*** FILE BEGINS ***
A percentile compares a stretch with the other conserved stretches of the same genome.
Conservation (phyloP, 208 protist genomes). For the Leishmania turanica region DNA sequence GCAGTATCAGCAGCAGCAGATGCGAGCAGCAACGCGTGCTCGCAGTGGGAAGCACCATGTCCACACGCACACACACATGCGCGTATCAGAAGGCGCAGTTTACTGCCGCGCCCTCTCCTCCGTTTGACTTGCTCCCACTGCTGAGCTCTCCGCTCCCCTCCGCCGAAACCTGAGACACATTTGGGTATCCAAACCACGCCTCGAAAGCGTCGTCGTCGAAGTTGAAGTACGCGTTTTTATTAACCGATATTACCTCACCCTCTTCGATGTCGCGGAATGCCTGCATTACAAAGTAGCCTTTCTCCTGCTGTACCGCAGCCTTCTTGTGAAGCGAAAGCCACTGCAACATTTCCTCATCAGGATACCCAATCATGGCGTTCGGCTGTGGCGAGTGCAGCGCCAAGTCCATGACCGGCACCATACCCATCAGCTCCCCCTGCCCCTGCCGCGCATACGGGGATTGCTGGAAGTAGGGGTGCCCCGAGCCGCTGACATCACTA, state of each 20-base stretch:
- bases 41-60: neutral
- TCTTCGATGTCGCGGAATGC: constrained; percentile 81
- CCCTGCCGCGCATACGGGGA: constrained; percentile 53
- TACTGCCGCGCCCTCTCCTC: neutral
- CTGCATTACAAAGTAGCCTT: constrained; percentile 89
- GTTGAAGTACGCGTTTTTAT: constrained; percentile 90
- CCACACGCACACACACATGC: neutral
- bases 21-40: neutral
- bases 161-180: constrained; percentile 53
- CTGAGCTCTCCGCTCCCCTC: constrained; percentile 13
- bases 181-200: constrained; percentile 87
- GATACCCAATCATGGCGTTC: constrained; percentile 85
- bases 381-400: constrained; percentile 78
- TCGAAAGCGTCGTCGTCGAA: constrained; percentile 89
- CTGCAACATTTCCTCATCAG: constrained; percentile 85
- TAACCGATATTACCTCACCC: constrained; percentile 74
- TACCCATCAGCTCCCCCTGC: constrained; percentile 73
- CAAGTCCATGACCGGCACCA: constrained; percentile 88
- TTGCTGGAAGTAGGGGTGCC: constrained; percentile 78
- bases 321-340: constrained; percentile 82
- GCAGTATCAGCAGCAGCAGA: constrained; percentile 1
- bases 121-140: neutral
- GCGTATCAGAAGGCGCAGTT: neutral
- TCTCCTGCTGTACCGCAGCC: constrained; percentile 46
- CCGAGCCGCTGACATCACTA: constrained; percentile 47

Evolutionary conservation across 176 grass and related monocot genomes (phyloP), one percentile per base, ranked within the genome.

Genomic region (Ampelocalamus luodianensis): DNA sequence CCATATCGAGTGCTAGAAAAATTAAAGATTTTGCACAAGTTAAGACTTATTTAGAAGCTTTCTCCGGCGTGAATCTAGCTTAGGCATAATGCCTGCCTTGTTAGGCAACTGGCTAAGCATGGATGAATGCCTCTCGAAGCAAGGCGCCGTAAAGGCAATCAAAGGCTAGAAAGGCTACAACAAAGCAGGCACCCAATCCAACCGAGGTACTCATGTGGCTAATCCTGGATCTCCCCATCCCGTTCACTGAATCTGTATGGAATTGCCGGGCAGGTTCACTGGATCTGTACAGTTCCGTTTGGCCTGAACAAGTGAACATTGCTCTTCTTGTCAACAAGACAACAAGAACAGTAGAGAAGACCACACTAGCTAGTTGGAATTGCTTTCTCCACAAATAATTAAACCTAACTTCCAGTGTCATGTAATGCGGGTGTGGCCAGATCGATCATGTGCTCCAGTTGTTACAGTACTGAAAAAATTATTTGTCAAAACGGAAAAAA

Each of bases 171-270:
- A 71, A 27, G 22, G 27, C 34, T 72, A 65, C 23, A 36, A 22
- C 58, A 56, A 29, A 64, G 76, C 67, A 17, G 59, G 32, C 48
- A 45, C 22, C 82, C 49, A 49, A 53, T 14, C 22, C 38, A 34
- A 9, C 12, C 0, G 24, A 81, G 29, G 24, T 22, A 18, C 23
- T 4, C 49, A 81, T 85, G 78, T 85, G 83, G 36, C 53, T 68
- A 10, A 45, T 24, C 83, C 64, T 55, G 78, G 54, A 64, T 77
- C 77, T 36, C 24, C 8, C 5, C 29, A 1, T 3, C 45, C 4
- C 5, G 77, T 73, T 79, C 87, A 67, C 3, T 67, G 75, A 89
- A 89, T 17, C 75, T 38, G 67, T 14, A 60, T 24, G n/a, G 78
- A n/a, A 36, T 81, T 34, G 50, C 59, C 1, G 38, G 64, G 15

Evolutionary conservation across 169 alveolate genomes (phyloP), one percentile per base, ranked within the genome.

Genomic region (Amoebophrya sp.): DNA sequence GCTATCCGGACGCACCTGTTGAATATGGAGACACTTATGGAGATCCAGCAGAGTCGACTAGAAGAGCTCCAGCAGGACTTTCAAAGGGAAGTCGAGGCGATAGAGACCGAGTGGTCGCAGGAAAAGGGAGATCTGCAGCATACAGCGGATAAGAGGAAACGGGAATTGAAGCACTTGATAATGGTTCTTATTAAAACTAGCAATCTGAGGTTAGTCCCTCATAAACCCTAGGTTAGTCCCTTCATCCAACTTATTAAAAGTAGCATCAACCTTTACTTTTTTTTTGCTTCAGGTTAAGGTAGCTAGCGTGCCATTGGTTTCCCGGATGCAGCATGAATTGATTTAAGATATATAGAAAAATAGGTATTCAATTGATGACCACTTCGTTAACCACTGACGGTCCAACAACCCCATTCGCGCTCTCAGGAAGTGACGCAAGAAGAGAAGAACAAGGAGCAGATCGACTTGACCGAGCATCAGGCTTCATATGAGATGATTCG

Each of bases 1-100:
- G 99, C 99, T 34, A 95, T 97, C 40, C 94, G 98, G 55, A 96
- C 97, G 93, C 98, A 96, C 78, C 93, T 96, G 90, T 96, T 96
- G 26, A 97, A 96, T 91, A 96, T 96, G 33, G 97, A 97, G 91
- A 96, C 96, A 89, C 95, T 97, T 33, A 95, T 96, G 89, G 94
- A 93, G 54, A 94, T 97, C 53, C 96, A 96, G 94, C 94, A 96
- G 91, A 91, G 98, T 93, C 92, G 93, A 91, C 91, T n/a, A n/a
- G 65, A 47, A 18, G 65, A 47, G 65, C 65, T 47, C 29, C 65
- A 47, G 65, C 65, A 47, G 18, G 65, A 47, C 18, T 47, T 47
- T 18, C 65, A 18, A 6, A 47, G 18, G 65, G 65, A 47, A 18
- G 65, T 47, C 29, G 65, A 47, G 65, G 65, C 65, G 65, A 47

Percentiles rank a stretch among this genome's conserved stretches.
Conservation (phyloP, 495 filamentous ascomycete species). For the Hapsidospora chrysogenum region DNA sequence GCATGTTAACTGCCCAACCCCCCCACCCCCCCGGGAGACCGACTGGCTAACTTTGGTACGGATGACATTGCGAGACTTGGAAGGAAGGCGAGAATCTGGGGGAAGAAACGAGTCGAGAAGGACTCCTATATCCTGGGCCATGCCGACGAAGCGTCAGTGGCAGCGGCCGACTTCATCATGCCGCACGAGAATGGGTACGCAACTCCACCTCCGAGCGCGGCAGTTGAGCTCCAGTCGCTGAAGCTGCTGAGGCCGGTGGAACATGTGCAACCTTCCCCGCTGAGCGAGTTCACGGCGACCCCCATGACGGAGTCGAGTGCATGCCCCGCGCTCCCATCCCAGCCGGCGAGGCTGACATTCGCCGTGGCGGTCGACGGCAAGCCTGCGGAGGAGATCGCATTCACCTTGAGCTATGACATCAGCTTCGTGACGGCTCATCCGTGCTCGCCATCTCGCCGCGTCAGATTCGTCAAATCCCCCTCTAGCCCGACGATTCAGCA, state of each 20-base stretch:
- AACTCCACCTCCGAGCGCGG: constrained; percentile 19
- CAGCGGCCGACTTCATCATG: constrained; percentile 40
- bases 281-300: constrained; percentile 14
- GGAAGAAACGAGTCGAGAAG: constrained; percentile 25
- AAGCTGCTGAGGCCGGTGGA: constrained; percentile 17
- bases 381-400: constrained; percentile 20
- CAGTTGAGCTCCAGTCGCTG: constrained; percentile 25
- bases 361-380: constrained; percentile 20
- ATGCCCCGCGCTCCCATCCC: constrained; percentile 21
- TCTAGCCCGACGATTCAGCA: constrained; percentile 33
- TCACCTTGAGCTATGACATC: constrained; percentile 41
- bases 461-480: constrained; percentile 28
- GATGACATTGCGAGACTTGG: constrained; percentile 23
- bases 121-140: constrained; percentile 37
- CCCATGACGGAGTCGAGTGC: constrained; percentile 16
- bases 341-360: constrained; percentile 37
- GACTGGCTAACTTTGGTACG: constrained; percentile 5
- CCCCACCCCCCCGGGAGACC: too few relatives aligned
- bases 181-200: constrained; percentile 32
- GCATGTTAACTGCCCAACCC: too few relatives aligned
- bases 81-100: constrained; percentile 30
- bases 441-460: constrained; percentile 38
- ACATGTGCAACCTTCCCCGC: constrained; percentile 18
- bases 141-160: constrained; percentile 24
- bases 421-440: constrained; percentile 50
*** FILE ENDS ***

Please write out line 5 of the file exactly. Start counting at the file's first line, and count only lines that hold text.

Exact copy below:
- CCCTGCCGCGCATACGGGGA: constrained; percentile 53